DEARBORN, Michigan – The Ford Motor Company recently obtained a new patent that describes the automaker’s plans to offer a cinema experience onboard of its autonomous vehicles. Projection screens completely covering car windshields would be possible when the car is in self-driving mode.
Of course, the screen would automatically disappear if the driver switches to manual drive mode and a more conventional in-dash display would take over movie playback.
When self-driving cars become a reality, the “autonomous vehicle entertainment system” could make Ford cars even more attractive. Imagine going on a road trip watching your favorite videos and movies while your car takes you wherever you need to go.
The autonomous vehicle frontier is full of obstacles, though. Most of them are merely regulatory. It is uncertain whether Ford will actually turn this patent into a marketable product, given the risks involved if a driver is totally immersed in a movie and completely oblivious to what happens on the road.
Ford’s patent does include a provision for an onboard computer so that the driver can monitor the autonomous driving sensors and retract the movie screen right away if the system senses the vehicle needs to switch to manual mode. For example, if a crash is imminent the driver must do his or her best to quickly get out of the fictional world to return to reality in the middle of a potentially deadly incident.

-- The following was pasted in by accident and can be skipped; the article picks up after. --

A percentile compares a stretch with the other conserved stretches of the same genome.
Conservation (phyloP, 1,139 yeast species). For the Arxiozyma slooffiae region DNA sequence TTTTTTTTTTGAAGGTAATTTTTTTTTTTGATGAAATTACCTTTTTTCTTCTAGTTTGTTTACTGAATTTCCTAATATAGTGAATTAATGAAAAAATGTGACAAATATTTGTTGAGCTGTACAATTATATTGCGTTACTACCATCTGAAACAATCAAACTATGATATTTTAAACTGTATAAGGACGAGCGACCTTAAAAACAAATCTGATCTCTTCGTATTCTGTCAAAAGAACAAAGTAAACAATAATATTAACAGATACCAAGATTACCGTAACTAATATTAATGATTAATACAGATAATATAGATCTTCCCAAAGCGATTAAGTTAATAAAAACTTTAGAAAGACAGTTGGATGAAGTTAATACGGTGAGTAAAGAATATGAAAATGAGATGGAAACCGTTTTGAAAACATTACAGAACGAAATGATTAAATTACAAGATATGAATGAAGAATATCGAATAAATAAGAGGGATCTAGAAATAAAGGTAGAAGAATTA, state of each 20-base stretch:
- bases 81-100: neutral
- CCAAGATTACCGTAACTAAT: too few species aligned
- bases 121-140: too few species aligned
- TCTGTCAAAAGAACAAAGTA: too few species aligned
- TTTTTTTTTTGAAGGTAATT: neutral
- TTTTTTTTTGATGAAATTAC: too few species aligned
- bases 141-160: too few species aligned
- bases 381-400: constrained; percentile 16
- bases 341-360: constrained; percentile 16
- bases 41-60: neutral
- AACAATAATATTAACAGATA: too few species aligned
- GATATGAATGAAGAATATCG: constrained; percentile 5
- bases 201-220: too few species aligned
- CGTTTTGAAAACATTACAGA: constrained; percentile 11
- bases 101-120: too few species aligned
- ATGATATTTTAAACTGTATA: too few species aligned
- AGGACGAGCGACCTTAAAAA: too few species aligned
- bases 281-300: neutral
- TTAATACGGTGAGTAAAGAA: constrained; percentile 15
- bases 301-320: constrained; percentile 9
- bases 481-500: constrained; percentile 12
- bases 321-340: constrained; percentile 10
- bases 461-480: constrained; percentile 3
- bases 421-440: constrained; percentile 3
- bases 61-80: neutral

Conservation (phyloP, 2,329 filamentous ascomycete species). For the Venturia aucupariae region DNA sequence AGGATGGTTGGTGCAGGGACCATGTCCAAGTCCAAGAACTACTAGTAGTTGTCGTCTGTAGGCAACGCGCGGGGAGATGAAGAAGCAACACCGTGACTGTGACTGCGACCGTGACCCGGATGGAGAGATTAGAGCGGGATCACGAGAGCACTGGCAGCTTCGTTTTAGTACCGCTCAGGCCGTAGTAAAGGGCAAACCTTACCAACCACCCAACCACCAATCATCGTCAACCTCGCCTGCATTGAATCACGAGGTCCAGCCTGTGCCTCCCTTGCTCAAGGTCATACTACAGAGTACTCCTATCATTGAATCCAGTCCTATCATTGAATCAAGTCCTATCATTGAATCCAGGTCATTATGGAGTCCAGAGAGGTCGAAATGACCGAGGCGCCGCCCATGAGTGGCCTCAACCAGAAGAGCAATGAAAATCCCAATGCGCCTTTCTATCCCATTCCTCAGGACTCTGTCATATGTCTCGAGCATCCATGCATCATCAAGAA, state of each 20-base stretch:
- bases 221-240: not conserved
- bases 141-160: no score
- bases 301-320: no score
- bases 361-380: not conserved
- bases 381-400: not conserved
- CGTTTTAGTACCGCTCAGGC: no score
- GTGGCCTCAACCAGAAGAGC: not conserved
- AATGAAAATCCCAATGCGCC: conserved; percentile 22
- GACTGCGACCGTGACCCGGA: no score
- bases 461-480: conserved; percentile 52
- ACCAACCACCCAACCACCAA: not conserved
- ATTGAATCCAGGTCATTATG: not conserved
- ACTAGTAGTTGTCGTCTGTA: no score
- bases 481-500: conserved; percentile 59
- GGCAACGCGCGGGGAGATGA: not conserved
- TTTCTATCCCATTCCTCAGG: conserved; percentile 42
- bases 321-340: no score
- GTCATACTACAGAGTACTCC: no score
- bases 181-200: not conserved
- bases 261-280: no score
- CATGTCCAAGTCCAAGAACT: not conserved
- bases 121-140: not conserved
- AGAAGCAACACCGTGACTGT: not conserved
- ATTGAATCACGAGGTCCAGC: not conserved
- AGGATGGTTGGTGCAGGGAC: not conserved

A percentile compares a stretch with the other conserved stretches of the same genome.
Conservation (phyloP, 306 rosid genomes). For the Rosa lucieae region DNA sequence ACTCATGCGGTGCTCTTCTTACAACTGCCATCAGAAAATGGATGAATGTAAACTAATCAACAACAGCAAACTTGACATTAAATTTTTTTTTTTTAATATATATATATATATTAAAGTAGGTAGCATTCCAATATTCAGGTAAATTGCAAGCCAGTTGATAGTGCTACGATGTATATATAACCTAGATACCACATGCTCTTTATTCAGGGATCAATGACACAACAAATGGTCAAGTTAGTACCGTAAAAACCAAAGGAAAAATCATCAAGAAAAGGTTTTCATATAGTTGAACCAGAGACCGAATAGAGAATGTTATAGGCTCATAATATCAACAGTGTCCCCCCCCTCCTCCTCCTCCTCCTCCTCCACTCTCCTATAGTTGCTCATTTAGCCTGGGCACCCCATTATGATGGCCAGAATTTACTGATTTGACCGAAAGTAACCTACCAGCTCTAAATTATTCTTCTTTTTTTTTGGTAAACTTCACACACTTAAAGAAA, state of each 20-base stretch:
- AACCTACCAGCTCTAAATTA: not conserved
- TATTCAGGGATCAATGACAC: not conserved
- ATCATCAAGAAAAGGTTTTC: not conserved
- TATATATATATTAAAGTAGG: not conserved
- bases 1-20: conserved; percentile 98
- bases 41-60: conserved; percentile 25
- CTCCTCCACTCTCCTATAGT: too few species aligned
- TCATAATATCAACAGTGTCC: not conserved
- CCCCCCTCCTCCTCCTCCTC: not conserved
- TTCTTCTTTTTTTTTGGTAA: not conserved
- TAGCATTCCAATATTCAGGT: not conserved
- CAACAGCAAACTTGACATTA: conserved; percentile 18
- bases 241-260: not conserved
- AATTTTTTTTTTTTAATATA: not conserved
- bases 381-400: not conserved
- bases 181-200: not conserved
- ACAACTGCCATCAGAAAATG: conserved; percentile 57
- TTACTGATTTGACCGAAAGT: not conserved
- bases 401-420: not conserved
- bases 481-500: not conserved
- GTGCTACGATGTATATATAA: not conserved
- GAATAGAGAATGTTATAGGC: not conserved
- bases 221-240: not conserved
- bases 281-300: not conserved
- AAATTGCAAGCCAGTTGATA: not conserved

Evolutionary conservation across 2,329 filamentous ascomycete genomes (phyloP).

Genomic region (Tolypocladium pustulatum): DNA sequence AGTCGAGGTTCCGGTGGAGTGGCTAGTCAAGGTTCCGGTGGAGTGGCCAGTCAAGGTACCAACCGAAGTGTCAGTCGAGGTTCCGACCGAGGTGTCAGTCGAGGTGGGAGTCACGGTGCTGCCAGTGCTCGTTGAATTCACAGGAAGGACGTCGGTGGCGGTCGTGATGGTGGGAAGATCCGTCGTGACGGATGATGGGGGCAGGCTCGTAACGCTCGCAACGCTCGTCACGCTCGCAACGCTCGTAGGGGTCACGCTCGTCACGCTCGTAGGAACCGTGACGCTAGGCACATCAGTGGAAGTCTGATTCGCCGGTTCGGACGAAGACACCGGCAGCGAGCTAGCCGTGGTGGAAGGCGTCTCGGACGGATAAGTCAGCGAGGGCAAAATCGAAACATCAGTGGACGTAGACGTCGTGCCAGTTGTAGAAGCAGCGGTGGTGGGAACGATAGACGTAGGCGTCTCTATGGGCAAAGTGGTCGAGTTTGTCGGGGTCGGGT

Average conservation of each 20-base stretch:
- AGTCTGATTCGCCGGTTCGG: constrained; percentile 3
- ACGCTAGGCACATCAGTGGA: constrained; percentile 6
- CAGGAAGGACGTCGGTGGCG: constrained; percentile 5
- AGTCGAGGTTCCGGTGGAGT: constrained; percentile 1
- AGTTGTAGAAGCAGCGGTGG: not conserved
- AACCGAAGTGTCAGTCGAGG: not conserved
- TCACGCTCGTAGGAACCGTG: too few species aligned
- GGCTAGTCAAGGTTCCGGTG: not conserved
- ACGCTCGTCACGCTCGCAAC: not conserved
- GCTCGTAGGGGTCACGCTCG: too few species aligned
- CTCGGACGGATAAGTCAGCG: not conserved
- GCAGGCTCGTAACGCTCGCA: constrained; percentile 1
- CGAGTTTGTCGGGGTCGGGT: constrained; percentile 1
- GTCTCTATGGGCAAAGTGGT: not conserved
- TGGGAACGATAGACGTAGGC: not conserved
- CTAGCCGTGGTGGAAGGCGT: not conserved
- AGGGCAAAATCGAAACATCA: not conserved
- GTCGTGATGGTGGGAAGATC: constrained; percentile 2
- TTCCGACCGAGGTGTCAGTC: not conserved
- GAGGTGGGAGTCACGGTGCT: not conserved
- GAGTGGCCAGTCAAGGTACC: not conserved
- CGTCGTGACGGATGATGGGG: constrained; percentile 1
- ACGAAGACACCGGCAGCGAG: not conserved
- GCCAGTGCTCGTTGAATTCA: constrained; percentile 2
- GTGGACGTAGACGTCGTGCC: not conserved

Isn’t it scary? Think about going on a journey and being able to watch a fantastic James Bond movie but simultaneously keeping in mind that the autonomous system might fail and you would eventually have to take over to save your life. How much could you enjoy a cinema-like experience in such a risky condition?
For this to work and get governmental approval, driverless car tech will have to reach a point where people can truly rely on it. Ford will have to ensure customers that they can watch a 2-hour film without worrying that their cars might suddenly rear-end a van or plow into a bus.
Passenger or driver?
The patent’s authors remark the difference between “passenger” and “driver”. When the screen is covering the car windshields, all people on board are described as passengers, while one of them becomes a driver only when the screen retracts.
Hopefully, in all cases, there will be a driver only if one of the passengers wants to take over just because he or she wants to experience a manual mode ride and not because the system senses an imminent collision and the person is forced to get out of the fictional world to face a scary reality.